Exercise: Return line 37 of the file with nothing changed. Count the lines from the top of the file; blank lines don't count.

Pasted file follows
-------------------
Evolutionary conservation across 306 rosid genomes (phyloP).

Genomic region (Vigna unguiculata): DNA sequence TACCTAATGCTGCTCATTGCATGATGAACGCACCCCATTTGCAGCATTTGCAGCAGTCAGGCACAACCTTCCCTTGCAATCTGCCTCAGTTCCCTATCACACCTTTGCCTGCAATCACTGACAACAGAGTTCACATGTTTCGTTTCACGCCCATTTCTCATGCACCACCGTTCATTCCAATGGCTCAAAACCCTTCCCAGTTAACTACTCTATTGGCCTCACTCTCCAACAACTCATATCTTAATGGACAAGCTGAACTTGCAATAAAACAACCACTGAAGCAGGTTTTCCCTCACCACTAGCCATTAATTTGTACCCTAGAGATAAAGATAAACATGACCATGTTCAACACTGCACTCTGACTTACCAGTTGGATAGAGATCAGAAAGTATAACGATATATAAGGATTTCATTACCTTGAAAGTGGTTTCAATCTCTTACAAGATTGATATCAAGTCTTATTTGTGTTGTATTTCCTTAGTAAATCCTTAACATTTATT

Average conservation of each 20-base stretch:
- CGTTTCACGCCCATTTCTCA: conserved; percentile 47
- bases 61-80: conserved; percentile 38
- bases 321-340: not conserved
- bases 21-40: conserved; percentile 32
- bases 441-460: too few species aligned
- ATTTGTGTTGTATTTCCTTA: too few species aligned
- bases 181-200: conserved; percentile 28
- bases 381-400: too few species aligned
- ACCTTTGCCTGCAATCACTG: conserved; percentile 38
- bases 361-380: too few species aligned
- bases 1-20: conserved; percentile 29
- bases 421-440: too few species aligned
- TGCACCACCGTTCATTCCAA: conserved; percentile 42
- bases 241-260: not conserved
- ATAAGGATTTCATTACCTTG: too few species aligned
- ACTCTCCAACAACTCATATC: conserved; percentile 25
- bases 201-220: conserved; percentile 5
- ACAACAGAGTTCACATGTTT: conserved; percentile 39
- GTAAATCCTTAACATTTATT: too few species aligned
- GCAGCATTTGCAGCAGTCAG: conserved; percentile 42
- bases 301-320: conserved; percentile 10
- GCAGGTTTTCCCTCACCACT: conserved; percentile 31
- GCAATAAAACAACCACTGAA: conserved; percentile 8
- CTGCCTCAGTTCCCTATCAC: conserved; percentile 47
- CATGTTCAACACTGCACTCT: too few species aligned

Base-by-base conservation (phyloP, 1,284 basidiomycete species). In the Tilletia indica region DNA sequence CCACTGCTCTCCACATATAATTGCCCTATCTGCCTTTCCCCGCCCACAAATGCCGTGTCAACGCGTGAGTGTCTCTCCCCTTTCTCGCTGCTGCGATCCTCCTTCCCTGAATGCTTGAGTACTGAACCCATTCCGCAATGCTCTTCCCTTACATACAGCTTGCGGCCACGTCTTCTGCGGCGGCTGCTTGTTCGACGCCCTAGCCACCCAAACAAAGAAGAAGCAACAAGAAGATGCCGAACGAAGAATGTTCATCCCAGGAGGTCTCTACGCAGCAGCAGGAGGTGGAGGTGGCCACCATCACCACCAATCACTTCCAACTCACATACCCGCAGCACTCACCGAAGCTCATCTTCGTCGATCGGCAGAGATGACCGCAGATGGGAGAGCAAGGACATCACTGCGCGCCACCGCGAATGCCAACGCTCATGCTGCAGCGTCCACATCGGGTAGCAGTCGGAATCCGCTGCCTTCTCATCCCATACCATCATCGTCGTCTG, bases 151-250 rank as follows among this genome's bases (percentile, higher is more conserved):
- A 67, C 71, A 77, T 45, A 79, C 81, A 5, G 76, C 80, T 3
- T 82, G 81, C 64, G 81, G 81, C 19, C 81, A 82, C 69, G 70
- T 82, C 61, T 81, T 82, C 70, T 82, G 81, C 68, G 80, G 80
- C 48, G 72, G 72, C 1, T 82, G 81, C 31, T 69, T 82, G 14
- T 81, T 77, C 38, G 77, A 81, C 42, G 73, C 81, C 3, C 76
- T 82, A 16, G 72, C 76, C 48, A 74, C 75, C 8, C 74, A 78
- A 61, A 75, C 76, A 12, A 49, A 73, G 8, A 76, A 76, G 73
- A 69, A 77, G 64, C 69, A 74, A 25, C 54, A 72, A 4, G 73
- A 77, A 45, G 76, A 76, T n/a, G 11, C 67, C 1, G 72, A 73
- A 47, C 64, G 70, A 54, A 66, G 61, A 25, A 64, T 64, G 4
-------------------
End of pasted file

- A 69, A 77, G 64, C 69, A 74, A 25, C 54, A 72, A 4, G 73